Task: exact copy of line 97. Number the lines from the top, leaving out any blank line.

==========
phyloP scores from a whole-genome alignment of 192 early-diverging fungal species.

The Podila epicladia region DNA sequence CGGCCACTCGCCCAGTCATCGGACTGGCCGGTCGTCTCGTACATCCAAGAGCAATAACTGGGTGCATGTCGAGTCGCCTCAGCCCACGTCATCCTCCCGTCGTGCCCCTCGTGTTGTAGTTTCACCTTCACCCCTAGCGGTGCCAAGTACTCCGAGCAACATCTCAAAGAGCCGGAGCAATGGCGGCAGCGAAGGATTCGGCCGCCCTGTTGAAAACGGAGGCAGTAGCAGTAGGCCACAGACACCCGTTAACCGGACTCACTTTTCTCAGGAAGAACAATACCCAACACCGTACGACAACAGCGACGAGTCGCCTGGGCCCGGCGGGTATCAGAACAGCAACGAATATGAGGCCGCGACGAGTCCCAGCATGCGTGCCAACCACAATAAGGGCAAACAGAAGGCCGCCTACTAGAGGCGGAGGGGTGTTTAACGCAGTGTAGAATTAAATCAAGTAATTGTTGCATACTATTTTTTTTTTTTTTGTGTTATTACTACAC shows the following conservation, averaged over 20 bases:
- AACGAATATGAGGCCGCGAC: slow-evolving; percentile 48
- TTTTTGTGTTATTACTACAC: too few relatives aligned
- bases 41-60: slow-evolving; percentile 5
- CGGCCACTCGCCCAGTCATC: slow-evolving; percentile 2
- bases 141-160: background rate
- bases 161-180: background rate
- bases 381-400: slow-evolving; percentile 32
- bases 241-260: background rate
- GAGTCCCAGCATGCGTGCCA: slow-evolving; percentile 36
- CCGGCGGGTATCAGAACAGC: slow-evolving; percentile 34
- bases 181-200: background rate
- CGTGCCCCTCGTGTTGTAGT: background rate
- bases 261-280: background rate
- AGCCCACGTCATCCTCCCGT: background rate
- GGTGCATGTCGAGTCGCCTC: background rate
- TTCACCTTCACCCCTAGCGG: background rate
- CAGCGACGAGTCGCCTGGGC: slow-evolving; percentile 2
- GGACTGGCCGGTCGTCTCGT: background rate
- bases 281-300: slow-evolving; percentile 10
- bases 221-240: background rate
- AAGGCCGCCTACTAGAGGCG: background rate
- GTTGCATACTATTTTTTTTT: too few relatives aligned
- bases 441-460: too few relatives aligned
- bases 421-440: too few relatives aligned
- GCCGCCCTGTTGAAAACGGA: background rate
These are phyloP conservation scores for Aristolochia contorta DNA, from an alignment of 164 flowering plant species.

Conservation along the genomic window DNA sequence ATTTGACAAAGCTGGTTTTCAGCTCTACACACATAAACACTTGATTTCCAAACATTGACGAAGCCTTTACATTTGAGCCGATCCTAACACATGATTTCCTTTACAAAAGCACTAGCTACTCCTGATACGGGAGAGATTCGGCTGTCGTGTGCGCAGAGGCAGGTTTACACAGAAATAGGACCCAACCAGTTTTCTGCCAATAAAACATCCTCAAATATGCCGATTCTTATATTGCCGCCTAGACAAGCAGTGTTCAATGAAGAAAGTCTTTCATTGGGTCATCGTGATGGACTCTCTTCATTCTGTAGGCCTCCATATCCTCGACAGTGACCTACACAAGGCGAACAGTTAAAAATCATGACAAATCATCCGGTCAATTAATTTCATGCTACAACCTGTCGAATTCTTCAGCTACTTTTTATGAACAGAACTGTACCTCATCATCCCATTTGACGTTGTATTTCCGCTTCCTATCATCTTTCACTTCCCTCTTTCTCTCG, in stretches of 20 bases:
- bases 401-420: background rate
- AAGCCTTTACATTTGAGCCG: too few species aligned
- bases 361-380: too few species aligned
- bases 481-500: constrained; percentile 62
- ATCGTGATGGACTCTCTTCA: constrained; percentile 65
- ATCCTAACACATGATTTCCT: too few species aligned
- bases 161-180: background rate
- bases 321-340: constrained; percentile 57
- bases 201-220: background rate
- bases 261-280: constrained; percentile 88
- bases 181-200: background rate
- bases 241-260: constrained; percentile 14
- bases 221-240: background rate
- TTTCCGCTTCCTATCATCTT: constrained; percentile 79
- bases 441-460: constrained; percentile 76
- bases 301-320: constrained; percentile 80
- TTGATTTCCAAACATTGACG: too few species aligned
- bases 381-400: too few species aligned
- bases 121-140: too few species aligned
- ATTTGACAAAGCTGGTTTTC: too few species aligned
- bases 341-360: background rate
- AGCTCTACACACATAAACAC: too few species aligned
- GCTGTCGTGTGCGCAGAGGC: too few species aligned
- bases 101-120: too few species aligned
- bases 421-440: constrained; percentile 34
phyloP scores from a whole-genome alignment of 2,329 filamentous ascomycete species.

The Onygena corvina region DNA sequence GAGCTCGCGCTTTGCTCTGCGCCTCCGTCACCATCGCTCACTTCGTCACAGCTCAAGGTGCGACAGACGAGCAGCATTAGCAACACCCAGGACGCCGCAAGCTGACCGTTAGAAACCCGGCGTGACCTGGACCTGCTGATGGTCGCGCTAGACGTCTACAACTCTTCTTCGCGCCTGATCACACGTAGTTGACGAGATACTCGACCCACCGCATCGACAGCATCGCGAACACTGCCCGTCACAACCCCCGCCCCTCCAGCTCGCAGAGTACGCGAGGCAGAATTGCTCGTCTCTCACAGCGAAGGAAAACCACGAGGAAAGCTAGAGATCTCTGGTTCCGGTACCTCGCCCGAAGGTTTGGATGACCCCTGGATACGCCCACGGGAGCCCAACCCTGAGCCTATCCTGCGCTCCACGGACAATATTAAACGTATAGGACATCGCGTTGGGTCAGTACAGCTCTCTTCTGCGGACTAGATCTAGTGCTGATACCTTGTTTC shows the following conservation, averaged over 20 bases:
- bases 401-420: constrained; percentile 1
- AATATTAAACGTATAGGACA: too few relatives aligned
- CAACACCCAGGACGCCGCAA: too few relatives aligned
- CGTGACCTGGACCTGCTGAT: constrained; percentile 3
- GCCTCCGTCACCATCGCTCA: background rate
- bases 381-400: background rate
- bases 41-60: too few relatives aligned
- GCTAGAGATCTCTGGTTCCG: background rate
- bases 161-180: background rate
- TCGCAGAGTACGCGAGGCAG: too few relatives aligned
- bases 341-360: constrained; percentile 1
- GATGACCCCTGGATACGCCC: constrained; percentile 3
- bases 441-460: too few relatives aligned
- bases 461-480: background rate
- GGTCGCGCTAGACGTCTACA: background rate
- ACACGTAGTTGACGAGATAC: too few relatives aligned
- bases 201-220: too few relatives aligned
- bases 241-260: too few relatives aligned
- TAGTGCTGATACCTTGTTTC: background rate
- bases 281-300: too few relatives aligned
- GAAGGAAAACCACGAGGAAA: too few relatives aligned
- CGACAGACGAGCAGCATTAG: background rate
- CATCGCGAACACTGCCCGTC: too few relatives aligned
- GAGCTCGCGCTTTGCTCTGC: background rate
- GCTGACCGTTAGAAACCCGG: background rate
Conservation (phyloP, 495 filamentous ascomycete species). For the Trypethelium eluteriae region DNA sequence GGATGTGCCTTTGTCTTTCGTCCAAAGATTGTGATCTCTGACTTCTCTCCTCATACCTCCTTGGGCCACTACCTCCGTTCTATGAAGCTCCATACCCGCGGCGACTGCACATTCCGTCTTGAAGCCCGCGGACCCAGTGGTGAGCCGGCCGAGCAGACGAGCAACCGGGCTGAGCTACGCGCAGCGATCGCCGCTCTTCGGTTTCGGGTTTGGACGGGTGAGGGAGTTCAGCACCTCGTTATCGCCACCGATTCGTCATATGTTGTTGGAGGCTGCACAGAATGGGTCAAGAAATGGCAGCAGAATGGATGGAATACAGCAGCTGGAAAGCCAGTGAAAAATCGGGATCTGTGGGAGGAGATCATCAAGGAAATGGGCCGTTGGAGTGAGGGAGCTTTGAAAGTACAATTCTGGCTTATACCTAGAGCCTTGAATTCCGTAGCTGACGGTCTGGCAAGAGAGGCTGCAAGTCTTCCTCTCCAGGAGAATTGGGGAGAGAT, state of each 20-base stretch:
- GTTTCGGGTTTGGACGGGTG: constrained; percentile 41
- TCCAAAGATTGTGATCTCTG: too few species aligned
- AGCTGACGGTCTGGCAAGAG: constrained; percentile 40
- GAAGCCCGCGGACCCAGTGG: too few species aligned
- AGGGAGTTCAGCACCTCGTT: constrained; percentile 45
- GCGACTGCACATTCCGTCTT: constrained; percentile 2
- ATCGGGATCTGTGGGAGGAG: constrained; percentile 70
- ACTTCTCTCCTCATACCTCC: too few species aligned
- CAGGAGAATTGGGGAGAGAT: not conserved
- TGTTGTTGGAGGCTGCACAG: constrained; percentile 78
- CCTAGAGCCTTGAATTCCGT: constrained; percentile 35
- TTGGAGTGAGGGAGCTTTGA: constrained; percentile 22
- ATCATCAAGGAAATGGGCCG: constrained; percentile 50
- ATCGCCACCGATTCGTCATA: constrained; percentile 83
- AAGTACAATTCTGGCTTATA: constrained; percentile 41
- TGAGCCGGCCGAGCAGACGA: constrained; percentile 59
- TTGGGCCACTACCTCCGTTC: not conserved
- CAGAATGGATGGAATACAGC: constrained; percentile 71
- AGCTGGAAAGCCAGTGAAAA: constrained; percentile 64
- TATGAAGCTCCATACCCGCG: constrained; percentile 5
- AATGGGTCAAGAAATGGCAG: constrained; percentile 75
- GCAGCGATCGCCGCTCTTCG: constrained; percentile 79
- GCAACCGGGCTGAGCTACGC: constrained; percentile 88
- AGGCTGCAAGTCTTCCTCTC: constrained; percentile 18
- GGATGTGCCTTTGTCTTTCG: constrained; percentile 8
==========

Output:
- AAGTACAATTCTGGCTTATA: constrained; percentile 41